Top 40 Under 40: Part 3

For 20 years, outstanding young civic-minded visionaries have been celebrated in the annual Top 40 Under 40. And, once again, it wasn’t only entrepreneurs and business leaders who were toasted at the Nov. 8 gala hosted by Avenue Calgary.

Although the Top 40 is often recognized as a who’s who of corporate Calgary, among this year’s honourees were many researchers, doctors, aid workers and charity founders with UCalgary connections. In fact, 21 of this year’s recipients have ties to the University of Calgary. We spoke to 20 of them in this four-part series.

Read on to meet this year’s crop of ambitious, talented professionals — who were eager to reminisce about their times on campus as well as share advice and wisdom. In Part Three we catch up with: Corinne Ofstie, BA’05, BSW’12; Jason Kingsley; Matt Toohey, BA’05; Jerilyn Dressler, MSW’15; and Dr. Amy Metcalfe, PhD’12.


Corinne Ofstie, BA’05, BSW’12

Corinne Ofstie, 35, BA’05, BSW’12, still remembers arriving on campus as a lonely 17-year-old hailing from a small town in Alberta. As the strategic initiatives co-ordinator for the Association of Alberta Sexual Assault Services (AASAS), Ofstie hesitates to take credit for any of AASAS’s initiatives, whether it’s helping secure $8.1 million in new funding for sexual assault services in Alberta or being part of the team that spearheaded #IBelieveYou, which began as an annual AASAS campaign.

What is something you think everyone should do at least once in their lives? Participate in a social justice rally, protest or initiative you believe in.

A guilty pleasure? Reality TV, of course! That, and the Ultimate Fighting Championship.

Biggest regret? I wish that I had minored in sociology.

What do you miss about student life? I miss the time and space I had just to explore, learn and discuss areas of interest. In my career, I am constantly learning, but the pace and the need to prioritize my activities and learnings is distinct from when I was a student.

What is one of the top lessons you learned at UCalgary? All of my Sociology of Gender class. It had a profound impact on my learning [and] career trajectory and it set me on the path to where I am today.

Any advice for new students? Get involved in campus life, connect with others on campus and seek opportunities to practice leadership. I joined a U of C Sorority, Alpha Gamma Delta, in my first year and it has enriched my life immeasurably with friendships 17 years strong. In my social work degree, the leadership positions I undertook with the Social Work Students Association were what really helped me get a job as the co-ordinator of the Calgary Domestic Violence Collective.


Jason Kingsley

The man behind one of Canada’s fastest growing Pride festivals in Canada is Jason Kingsley, 35, a current UCalgary student who is enrolled in a master’s program at the Werklund School of Education. We’re not quite sure how he’s managing to dance between school, a full-time job at Bow Valley College, numerous side hustles, volunteer commitments and a marriage, but there you have it!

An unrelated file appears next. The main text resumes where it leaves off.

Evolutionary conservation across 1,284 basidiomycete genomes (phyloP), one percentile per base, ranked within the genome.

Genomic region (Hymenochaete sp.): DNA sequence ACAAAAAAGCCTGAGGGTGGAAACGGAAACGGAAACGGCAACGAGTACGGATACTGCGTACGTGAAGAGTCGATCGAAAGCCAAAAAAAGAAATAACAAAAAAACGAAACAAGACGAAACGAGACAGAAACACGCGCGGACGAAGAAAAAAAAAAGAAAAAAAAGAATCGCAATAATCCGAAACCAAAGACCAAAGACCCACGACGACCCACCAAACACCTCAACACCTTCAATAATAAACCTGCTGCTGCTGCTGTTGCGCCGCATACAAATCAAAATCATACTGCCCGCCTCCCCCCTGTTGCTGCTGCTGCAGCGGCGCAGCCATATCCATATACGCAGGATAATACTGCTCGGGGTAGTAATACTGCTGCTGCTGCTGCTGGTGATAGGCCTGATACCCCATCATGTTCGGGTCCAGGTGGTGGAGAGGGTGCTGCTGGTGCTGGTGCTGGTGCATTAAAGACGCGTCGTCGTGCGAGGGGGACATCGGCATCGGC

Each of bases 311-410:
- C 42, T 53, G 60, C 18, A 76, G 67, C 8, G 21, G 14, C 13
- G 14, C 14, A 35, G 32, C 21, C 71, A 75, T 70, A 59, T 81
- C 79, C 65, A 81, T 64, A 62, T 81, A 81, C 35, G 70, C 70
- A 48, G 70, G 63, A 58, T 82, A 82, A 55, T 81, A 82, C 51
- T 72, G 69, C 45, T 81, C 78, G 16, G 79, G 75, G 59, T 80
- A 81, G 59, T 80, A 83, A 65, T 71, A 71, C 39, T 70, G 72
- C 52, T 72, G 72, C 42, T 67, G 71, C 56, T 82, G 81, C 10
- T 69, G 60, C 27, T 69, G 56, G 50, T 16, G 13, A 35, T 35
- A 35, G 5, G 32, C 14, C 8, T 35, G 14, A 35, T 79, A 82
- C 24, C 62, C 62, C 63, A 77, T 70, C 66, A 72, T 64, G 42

Any advice for other students? Lean into your discomfort and challenge your own perceptions.

Biggest heroes? Individuals who have taken a stand against the marginalization and oppression of others. They have often done so at risk to their own personal safety, and have all too often been erased or left out of the history of our communities.

A guilty pleasure? Eating Nutella right out of the jar. Incredibly unhealthy, but even more incredibly delicious!

What do you wish you knew more about? Culinary arts. I have a passion for food, and like to consider myself a self-proclaimed foodie. While not terrible in the kitchen, I definitely wish I was more skilled.

What are you currently reading? I am currently reading Human Communication as Narration: Toward a Philosophy of Reason, Value, and Action by Walter Fisher, which is related to my work and education (but not required). For fun, I am starting my make my way through Dune by Frank Herbert.

What is the luckiest thing that has happened to you? Being in the right place at the right time which is how I met my loving husband. Then a few years later being in the right place at the right time again to meet our “furbaby,” Tux, our German shepherd-border collie-cross puppy. 


Matt Toohey, BA’05

Matt Toohey, 36, BA’05, snagged a Top 40 spot for his passion for renewable energy that has helped TransAlta, where he’s a senior advisor, remain a sustainability leader, without compromising profits.

What is something you think everyone should do at least once in their lives? For us lucky to be living in Canada, where we have an epic quality of life, I would say volunteer in a developing country or at least spend time travelling in places that take us out of our comfort zones.